It also said: "Domestic cooperation with the competent authorities of the Holy See and the Vatican City State is intense and led to 24 requests for information and concerned 423 subjects."
"A marked increase in exchanges with the authorities of the Holy See and Vatican City State was observed as compared with the previous year, which confirms the trend of greater domestic cooperation and exchange of information, as well as greater involvement of Holy See and Vatican City State authorities in countering money-laundering and the financing of terrorism."
Moneyval was due to carry out a scheduled inspection of the Vatican in spring 2020. But the inspection was delayed due to the coronavirus outbreak.
In a July 3 statement on the AIF's annual report, the watchdog's president Carmelo Barbagallo said that the Moneyval evaluation team would begin its inspection of the Holy See and Vatican City State Sept. 29.
"The inspection, which will last about two weeks, was actually scheduled to begin in April but was postponed because of the pandemic. AIF has been tasked with heading the Vatican's delegation," he said.
He continued: "Several years have gone by since Moneyval's first inspection of the Holy See and Vatican City State, which took place in 2012. During this time span, Moneyval has remotely monitored the many advances made by the jurisdiction in the fight to prevent money laundering and the financing of terrorism. As such, the upcoming inspection is especially important. Its outcome may determine how the jurisdiction is perceived by the financial community."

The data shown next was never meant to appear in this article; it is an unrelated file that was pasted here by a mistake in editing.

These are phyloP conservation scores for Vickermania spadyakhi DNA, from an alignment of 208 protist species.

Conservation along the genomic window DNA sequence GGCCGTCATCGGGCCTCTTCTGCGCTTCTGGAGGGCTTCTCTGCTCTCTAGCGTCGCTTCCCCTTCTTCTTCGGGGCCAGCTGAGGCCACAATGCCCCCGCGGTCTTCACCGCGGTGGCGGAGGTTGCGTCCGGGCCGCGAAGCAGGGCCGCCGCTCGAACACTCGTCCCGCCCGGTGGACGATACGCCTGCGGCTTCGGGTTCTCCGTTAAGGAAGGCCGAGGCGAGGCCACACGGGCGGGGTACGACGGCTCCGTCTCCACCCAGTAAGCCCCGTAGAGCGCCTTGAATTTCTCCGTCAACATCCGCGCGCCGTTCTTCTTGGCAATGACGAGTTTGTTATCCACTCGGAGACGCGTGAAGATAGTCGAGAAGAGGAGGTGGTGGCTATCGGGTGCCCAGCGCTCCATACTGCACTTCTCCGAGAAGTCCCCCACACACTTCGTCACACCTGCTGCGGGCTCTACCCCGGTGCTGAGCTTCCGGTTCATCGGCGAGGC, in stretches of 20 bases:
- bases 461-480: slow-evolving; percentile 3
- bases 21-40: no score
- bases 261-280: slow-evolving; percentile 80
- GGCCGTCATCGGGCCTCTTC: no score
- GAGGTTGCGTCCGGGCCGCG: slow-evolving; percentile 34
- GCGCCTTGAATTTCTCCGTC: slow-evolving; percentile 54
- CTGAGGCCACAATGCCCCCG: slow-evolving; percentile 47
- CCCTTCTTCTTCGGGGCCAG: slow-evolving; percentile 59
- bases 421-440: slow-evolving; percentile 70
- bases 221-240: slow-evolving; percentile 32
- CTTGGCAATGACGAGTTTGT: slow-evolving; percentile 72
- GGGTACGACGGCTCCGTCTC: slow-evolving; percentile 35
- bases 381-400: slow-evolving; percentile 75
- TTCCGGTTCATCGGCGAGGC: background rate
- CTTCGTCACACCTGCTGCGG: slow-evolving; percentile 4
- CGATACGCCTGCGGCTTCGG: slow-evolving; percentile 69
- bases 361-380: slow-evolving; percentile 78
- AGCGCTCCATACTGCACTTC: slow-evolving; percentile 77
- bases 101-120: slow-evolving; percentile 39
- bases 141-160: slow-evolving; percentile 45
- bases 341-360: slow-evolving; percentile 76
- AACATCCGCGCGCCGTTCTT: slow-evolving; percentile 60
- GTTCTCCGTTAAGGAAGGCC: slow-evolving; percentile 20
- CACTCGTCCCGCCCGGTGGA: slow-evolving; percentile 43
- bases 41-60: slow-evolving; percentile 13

"The Moneyval inspection will be broad-based. It will cover both the legislative framework and its effective implementation. It is crucial to arrive well prepared, to highlight the progress achieved in recent years in the system of controls, and to underscore what has been done in recent months to assure further progress."
Last year was a turbulent period for the financial watchdog.
On Oct. 1, Vatican gendarmes raided the AIF's offices in connection with a controversial London property deal. This led to the suspension of five employees and officials, including Tommaso Di Ruzza, the AIF's director. They were also blocked from entering the Vatican.
The Egmont Group, through which 164 financial intelligence authorities share information and coordinate their work, suspended the AIF Nov. 13.
René Brüelhart, a Swiss lawyer who had served as president of the AIF since 2012, resigned Nov. 18.
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Marc Odendall, a Swiss-German banker and member of the AIF board, resigned the same day, citing the Egmont Group's decision and Brüelhart's departure.
"We cannot access information and we cannot share information. There is no point in staying on the board of an empty shell," he told the Associated Press.
During an in-flight press conference Nov. 26, Pope Francis confirmed that Di Ruzza remained suspended because of suspected "bad administration."
"It was AIF that did not control, it seems, the crimes of others. And therefore [it failed] in its duty of controls. I hope that they prove it is not so. Because there is, still, the presumption of innocence," Pope Francis said.
Barbagallo, an auditor and Italian banking consultant, was named Brüelhart's successor Nov. 27.
Barbagallo announced in January that the Egmont Group had lifted its suspension of the AIF.